Appellate Court Clarifies Employment Tort of Retaliatory Discharge

On July 21, 2011, the Illinois Appellate Court issued an opinion in the case of Michael v. Precision Alliance Group, which clarifies the tort of retaliatory discharge.  Under common law, the State of Illinois prohibits an employer for retaliating against an employee and terminating their employment if they engage in protected activity.  Generally, the courts have given a narrow view to the claim.  The classic case involves an employee who gets injured on the job and files a claim against his employer for worker's compensation.  If the employer terminates the employee for that reason, it is an illegal motive, and the employee has a civil action against the employer.  In the Michael case, three employees were employed by Precision's plant in downstate Nashville.  The company is in the agricultural supply business.  It packages soybean seeds in 50 pound and 2,000 pound bags for commercial sale.  The employees observed that the company was shipping underweight bags.  The three plaintiffs recorded information about the underweight bags and forwarded the information to another individual, Dudley, who formerly worked for the company.  Dudley, in turn, passed the information to the state.  In February, 2003, the Department of Agriculture began investigating the company.  The agency issued a stop-sale order against the company on February 20, 2003.  The trial court threw the case out, reasoning that the plaintiffs did not report the activity to the state.  The appellate court reversed, reasoning that the plaintiffs intended that the information be conveyed to the state.  The court also held that mislabeling weight under state law violated public policy, and thus, the plaintiffs' retaliatory discharge claim was actionable.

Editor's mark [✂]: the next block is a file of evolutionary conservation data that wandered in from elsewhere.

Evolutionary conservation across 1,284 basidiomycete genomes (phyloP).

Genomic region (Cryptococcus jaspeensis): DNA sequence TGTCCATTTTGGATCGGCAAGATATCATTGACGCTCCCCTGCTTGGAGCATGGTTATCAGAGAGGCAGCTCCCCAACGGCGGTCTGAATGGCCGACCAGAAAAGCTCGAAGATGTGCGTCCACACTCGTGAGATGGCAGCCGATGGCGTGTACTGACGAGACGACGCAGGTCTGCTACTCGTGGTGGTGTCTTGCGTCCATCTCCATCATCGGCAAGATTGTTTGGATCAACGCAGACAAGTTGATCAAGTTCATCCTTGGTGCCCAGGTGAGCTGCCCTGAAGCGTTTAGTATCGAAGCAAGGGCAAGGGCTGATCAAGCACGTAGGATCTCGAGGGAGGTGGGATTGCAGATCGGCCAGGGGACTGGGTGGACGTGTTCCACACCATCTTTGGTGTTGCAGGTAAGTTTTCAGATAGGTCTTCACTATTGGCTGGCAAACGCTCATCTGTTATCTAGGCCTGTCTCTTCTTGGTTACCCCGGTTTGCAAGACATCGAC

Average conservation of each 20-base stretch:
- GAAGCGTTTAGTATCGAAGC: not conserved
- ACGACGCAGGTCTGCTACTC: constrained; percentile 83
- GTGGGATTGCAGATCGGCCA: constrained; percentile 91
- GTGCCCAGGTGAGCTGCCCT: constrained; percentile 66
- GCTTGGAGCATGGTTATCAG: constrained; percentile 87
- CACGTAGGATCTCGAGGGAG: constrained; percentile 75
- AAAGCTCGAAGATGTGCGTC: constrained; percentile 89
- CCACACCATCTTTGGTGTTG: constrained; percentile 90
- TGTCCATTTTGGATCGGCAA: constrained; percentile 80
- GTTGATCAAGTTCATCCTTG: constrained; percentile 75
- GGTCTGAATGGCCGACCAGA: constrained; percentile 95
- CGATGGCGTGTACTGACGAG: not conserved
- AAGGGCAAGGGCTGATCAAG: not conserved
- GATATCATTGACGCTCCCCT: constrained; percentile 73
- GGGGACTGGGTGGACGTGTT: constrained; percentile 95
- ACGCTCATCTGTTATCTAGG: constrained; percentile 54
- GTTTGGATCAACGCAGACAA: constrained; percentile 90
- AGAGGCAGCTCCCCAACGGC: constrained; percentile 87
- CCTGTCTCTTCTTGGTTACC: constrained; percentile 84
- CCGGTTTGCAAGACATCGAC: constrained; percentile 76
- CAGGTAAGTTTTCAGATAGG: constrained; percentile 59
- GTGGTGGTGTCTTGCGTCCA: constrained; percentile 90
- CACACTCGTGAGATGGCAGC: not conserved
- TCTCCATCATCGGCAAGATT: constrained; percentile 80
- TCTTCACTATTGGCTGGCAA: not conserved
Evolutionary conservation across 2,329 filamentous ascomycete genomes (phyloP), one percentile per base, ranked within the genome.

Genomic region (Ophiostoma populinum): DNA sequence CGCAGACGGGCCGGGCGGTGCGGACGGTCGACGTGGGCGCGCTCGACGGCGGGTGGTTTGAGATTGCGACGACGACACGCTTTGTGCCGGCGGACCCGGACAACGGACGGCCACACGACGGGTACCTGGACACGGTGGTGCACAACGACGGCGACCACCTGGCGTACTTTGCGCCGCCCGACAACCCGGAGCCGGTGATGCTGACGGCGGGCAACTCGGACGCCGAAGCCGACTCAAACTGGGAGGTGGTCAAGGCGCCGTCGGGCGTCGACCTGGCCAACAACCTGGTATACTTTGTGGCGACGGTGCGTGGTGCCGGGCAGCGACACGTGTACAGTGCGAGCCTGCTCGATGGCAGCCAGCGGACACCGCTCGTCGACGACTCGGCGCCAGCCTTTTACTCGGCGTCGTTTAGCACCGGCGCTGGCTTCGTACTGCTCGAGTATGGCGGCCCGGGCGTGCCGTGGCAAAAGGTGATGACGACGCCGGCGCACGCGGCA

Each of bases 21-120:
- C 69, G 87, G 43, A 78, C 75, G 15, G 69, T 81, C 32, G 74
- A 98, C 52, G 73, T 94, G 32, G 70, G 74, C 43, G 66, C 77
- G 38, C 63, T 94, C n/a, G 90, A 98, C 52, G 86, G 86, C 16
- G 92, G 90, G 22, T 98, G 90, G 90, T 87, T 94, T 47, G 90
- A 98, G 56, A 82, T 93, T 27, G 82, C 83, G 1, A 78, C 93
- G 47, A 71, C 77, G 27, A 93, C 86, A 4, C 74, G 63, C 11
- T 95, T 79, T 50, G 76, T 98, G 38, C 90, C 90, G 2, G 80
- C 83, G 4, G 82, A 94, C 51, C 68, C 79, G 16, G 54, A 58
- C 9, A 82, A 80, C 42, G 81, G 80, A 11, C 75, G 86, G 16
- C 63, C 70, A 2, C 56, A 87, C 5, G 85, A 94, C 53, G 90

Categories: Employment Law